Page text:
It’s telling that when women are demeaned for expressing their sexuality they are called whores, hoes, hookers and prostitutes—words used as slurs for sex workers. The idea that sex work is not inherently immoral or shameful, and that sex workers should have the same rights and value as all women, is so radical that mainstream feminism still has a hard time accepting it. But the use of these slurs shows that our culture’s scorn of sex workers is, at heart, a basic feminist issue. We love to commodify women, but hate and fear women who commodify themselves.

Women are set up to lose. Whether it’s someone claiming a sex worker can’t be raped, calling Kim Kardashian names, or sending a middle school-aged girl home for wearing shorts said to be distracting to boys—it’s all connected, and none of it is really about sex. It’s about controlling women and girls, about eroding their rights, power, agency and autonomy. Our bodies and sexuality have been made into a catch-22: You can look at a woman’s body, but she can’t show it. You can enjoy our bodies, but we can’t.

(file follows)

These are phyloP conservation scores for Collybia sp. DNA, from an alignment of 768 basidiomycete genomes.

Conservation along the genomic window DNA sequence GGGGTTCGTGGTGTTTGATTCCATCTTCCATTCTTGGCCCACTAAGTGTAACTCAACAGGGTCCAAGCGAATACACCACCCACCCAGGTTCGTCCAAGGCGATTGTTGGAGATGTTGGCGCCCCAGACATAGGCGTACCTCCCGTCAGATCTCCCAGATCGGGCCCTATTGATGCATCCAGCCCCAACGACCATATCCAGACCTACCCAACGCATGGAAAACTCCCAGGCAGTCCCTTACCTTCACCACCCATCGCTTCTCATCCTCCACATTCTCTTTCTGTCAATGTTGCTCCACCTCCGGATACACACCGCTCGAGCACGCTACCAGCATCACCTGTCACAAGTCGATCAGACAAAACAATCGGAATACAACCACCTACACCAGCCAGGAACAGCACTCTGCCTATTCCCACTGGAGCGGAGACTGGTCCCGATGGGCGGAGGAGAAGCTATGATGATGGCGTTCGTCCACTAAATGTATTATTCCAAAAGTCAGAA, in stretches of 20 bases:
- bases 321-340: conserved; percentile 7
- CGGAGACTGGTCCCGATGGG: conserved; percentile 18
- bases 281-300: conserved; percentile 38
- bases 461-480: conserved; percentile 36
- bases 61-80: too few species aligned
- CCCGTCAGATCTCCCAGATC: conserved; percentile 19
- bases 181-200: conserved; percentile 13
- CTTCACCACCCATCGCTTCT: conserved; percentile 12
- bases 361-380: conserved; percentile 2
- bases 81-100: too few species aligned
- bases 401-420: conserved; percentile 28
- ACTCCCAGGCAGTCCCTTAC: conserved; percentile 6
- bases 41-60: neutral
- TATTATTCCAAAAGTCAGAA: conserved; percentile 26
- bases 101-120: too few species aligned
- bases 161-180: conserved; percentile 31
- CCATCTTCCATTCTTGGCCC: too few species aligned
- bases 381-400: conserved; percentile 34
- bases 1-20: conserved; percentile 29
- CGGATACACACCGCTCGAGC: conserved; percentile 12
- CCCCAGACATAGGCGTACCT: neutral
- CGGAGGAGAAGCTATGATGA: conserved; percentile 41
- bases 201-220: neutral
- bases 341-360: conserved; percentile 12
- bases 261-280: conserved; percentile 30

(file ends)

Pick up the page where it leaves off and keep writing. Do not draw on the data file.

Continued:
Women are told since they are little girls to cover up, to be modest, because men have no self control and no ultimate responsibility for their own desires for sex and domination and power over women. Women are taught to take on the responsibility for men’s behavior, because women are too enticing. Boys are not taught to respect all women. Instead, girls are taught the very confusing and conflicting messages that their value is in their physical appearance, but that it can also justifiably provoke someone to hurt them.